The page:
Roger Federer surprised the tennis world by choosing to play in Rotterdam this week. Ralph Ellis looks at the reasons behind his decision...
"The plan is work now and then a down time while everybody else – and especially Nadal – are grinding their knees into the dust of the red clay. Perfect to arrive in fresh shape for the grass court season."
It has a bustling but industrial and rather grimy port. There is a nice zoo, to be fair, and an art gallery with attractions from Rembrandt to Salvador Dali. But let's face it, Rotterdam hardly makes the top 20 of European tourist destinations.
You wouldn't go there unless for a purpose. Which tells you everything about why Roger Federer has chosen to play in this week's ATP tournament in the Dutch city.
Two weeks after waltzing off with his 20th Grand Slam title at the Australian Open we didn't think we'd see the Swiss maestro again in a hurry. Time at home with his family seemed to beckon.
But Federer has worked out that by reaching the semi-finals in Rotterdam he can knock Rafa Nadal off his perch and return to number one in the world rankings for the first time since 2012, and he's asked for - and not surprisingly been given - a late wild card.
Predictably he is now the [2.12] favourite to not just reach the semi-finals but to win the tournament, with the biggest threat coming from Alexander Zverev [4.5].
For a man who claims not to be bothered about records, it's a clear indication that the 36-year-old knows exactly what bits of his sport's history books are up for rewriting, and which boxes he still has to tick.
He's been talking about whether he could make it to 2020 to have another crack at the Olympics, the one significant prize he's never collected. Tick.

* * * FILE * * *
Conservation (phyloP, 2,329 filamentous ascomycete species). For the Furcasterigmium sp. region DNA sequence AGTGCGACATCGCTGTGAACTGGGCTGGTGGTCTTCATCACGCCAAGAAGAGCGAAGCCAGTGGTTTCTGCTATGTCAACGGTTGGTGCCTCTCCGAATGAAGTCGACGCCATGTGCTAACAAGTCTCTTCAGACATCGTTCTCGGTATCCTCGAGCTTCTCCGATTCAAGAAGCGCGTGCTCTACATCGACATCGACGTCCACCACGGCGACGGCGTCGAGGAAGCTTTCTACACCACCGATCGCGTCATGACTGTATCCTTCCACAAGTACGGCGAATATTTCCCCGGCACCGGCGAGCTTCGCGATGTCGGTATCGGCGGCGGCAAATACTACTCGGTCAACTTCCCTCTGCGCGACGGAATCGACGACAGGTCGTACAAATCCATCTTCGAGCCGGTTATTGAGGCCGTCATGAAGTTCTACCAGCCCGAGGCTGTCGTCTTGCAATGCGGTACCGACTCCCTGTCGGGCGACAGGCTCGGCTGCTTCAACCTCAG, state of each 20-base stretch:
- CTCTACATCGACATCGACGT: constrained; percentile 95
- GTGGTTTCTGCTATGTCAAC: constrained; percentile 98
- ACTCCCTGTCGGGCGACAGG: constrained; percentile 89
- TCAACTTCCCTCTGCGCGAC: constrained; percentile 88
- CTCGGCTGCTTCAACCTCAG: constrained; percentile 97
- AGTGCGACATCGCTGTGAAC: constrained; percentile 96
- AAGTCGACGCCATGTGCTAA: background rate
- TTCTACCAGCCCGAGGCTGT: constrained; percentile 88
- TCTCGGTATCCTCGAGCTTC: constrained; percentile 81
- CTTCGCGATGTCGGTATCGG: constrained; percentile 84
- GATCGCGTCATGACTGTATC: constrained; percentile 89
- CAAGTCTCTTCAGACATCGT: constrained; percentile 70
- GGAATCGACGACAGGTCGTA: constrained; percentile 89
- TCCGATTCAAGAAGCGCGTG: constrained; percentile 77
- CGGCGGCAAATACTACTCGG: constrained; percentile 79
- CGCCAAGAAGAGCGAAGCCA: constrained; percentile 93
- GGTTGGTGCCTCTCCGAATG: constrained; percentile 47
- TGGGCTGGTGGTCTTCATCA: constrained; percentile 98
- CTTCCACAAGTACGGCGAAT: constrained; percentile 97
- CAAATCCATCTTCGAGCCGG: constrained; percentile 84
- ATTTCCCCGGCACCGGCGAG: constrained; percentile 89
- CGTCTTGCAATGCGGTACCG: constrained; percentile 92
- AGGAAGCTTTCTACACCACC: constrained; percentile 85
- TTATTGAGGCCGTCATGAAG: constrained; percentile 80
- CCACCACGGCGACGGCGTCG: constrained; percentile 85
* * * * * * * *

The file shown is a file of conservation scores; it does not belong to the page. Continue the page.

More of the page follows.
Meanwhile assuming he does achieve his goal this week, he will be the oldest number one since the ATP introduced a ranking system, eclipsing Andre Agassi. Tick.
Then there's the next real target of a ninth Wimbledon title and playing more tennis now then skipping the clay court season as he did last year is clearly an option. Tick.
"I would like to play everything," he has said in an interview in today's Guardian when asked about Roland Garros. "But it is impossible".
"I want to regain number one, then my priority is to defend the sunshine double of Indian Wells and Miami." (Tick and Tick).
So the plan is work now and then a down time while everybody else - and especially Nadal - are grinding their knees into the dust of the red clay in Monte Carlo, Rome and Paris. Perfect to arrive in fresh shape for the grass court season so no wonder he has been installed as [3.05] favourite for Wimbledon.
When Federer chooses to play these days, he gives it everything. He turned up in Holland on Sunday night, even though he doesn't start until tomorrow morning against Belgian Ruben Bemelmans -he's [1.04] in the Match Odds for that one.
Not only he did he arrive early, he went straight to the practice courts with his coach Ivan Lubjicic and fitness coordinator Pierre Paganini to start work.
Maybe he remembers that in his only tournament in February last year, in Dubai, he went out early. There's certainly no danger of him picking up his appearance money and throwing this one away, he's in Rotterdam for business. After all, why else would you go there?